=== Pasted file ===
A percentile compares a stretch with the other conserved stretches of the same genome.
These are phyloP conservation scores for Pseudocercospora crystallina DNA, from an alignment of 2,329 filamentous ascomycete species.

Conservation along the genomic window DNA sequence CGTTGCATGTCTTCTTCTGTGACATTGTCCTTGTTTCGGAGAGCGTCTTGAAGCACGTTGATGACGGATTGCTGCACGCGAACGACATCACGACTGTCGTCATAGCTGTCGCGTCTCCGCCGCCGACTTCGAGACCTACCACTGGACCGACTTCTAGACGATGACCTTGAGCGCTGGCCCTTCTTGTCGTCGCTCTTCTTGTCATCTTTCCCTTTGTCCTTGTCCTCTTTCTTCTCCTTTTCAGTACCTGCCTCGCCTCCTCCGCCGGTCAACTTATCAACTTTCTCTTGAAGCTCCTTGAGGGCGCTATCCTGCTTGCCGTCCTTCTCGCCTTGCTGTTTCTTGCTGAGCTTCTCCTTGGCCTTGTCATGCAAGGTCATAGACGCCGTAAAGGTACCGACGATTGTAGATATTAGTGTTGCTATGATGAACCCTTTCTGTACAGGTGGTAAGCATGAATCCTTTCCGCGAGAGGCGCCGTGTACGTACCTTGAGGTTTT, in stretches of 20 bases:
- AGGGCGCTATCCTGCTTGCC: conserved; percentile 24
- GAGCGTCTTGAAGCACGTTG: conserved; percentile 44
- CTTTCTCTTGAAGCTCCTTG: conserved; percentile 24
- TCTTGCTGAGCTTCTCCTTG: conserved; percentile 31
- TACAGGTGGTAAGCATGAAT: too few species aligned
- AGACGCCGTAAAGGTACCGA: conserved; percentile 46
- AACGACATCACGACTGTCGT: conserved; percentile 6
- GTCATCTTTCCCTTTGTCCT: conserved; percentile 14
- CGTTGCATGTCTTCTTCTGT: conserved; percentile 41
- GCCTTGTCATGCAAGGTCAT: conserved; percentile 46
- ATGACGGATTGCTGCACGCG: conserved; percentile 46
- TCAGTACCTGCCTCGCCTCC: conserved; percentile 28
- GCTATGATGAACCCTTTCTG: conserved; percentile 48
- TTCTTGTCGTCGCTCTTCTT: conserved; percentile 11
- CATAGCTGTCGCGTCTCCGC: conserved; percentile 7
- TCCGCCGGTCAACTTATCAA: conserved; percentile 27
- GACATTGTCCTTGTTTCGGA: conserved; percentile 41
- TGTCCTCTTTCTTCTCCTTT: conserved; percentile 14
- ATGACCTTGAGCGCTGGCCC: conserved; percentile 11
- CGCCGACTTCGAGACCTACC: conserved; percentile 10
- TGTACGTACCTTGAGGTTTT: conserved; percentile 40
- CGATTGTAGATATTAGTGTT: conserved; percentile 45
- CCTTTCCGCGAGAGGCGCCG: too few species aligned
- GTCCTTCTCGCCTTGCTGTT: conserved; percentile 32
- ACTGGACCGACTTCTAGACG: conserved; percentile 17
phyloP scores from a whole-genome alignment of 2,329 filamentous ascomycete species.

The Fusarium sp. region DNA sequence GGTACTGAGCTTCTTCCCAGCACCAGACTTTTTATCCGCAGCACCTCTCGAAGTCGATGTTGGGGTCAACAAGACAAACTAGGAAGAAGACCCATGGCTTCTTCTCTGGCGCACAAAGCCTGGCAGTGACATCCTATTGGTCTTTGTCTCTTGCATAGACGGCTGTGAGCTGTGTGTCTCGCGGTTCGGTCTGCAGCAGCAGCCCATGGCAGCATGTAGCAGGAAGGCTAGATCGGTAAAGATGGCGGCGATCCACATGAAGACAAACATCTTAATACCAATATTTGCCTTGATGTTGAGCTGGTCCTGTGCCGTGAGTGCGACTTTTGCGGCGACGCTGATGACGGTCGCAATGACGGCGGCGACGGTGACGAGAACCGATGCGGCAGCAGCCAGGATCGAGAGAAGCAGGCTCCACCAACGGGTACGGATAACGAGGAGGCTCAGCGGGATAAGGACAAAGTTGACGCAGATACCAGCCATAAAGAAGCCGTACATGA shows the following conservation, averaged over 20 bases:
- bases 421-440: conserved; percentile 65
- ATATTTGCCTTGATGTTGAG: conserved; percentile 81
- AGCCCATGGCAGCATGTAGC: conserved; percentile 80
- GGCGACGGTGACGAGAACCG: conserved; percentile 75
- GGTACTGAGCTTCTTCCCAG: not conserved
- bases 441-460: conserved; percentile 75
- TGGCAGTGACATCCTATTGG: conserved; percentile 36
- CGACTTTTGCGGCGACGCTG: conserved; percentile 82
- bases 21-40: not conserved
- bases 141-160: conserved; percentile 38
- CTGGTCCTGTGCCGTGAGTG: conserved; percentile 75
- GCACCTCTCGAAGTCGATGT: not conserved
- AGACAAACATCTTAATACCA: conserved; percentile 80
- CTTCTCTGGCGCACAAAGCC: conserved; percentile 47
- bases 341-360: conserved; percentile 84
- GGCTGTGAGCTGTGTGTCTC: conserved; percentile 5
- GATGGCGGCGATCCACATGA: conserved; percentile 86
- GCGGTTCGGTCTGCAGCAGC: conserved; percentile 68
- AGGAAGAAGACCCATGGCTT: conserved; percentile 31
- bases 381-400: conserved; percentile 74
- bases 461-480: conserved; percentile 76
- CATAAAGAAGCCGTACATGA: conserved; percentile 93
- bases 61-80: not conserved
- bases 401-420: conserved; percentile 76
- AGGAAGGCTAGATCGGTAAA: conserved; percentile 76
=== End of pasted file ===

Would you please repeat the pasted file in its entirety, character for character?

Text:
A percentile compares a stretch with the other conserved stretches of the same genome.
These are phyloP conservation scores for Pseudocercospora crystallina DNA, from an alignment of 2,329 filamentous ascomycete species.

Conservation along the genomic window DNA sequence CGTTGCATGTCTTCTTCTGTGACATTGTCCTTGTTTCGGAGAGCGTCTTGAAGCACGTTGATGACGGATTGCTGCACGCGAACGACATCACGACTGTCGTCATAGCTGTCGCGTCTCCGCCGCCGACTTCGAGACCTACCACTGGACCGACTTCTAGACGATGACCTTGAGCGCTGGCCCTTCTTGTCGTCGCTCTTCTTGTCATCTTTCCCTTTGTCCTTGTCCTCTTTCTTCTCCTTTTCAGTACCTGCCTCGCCTCCTCCGCCGGTCAACTTATCAACTTTCTCTTGAAGCTCCTTGAGGGCGCTATCCTGCTTGCCGTCCTTCTCGCCTTGCTGTTTCTTGCTGAGCTTCTCCTTGGCCTTGTCATGCAAGGTCATAGACGCCGTAAAGGTACCGACGATTGTAGATATTAGTGTTGCTATGATGAACCCTTTCTGTACAGGTGGTAAGCATGAATCCTTTCCGCGAGAGGCGCCGTGTACGTACCTTGAGGTTTT, in stretches of 20 bases:
- AGGGCGCTATCCTGCTTGCC: conserved; percentile 24
- GAGCGTCTTGAAGCACGTTG: conserved; percentile 44
- CTTTCTCTTGAAGCTCCTTG: conserved; percentile 24
- TCTTGCTGAGCTTCTCCTTG: conserved; percentile 31
- TACAGGTGGTAAGCATGAAT: too few species aligned
- AGACGCCGTAAAGGTACCGA: conserved; percentile 46
- AACGACATCACGACTGTCGT: conserved; percentile 6
- GTCATCTTTCCCTTTGTCCT: conserved; percentile 14
- CGTTGCATGTCTTCTTCTGT: conserved; percentile 41
- GCCTTGTCATGCAAGGTCAT: conserved; percentile 46
- ATGACGGATTGCTGCACGCG: conserved; percentile 46
- TCAGTACCTGCCTCGCCTCC: conserved; percentile 28
- GCTATGATGAACCCTTTCTG: conserved; percentile 48
- TTCTTGTCGTCGCTCTTCTT: conserved; percentile 11
- CATAGCTGTCGCGTCTCCGC: conserved; percentile 7
- TCCGCCGGTCAACTTATCAA: conserved; percentile 27
- GACATTGTCCTTGTTTCGGA: conserved; percentile 41
- TGTCCTCTTTCTTCTCCTTT: conserved; percentile 14
- ATGACCTTGAGCGCTGGCCC: conserved; percentile 11
- CGCCGACTTCGAGACCTACC: conserved; percentile 10
- TGTACGTACCTTGAGGTTTT: conserved; percentile 40
- CGATTGTAGATATTAGTGTT: conserved; percentile 45
- CCTTTCCGCGAGAGGCGCCG: too few species aligned
- GTCCTTCTCGCCTTGCTGTT: conserved; percentile 32
- ACTGGACCGACTTCTAGACG: conserved; percentile 17
phyloP scores from a whole-genome alignment of 2,329 filamentous ascomycete species.

The Fusarium sp. region DNA sequence GGTACTGAGCTTCTTCCCAGCACCAGACTTTTTATCCGCAGCACCTCTCGAAGTCGATGTTGGGGTCAACAAGACAAACTAGGAAGAAGACCCATGGCTTCTTCTCTGGCGCACAAAGCCTGGCAGTGACATCCTATTGGTCTTTGTCTCTTGCATAGACGGCTGTGAGCTGTGTGTCTCGCGGTTCGGTCTGCAGCAGCAGCCCATGGCAGCATGTAGCAGGAAGGCTAGATCGGTAAAGATGGCGGCGATCCACATGAAGACAAACATCTTAATACCAATATTTGCCTTGATGTTGAGCTGGTCCTGTGCCGTGAGTGCGACTTTTGCGGCGACGCTGATGACGGTCGCAATGACGGCGGCGACGGTGACGAGAACCGATGCGGCAGCAGCCAGGATCGAGAGAAGCAGGCTCCACCAACGGGTACGGATAACGAGGAGGCTCAGCGGGATAAGGACAAAGTTGACGCAGATACCAGCCATAAAGAAGCCGTACATGA shows the following conservation, averaged over 20 bases:
- bases 421-440: conserved; percentile 65
- ATATTTGCCTTGATGTTGAG: conserved; percentile 81
- AGCCCATGGCAGCATGTAGC: conserved; percentile 80
- GGCGACGGTGACGAGAACCG: conserved; percentile 75
- GGTACTGAGCTTCTTCCCAG: not conserved
- bases 441-460: conserved; percentile 75
- TGGCAGTGACATCCTATTGG: conserved; percentile 36
- CGACTTTTGCGGCGACGCTG: conserved; percentile 82
- bases 21-40: not conserved
- bases 141-160: conserved; percentile 38
- CTGGTCCTGTGCCGTGAGTG: conserved; percentile 75
- GCACCTCTCGAAGTCGATGT: not conserved
- AGACAAACATCTTAATACCA: conserved; percentile 80
- CTTCTCTGGCGCACAAAGCC: conserved; percentile 47
- bases 341-360: conserved; percentile 84
- GGCTGTGAGCTGTGTGTCTC: conserved; percentile 5
- GATGGCGGCGATCCACATGA: conserved; percentile 86
- GCGGTTCGGTCTGCAGCAGC: conserved; percentile 68
- AGGAAGAAGACCCATGGCTT: conserved; percentile 31
- bases 381-400: conserved; percentile 74
- bases 461-480: conserved; percentile 76
- CATAAAGAAGCCGTACATGA: conserved; percentile 93
- bases 61-80: not conserved
- bases 401-420: conserved; percentile 76
- AGGAAGGCTAGATCGGTAAA: conserved; percentile 76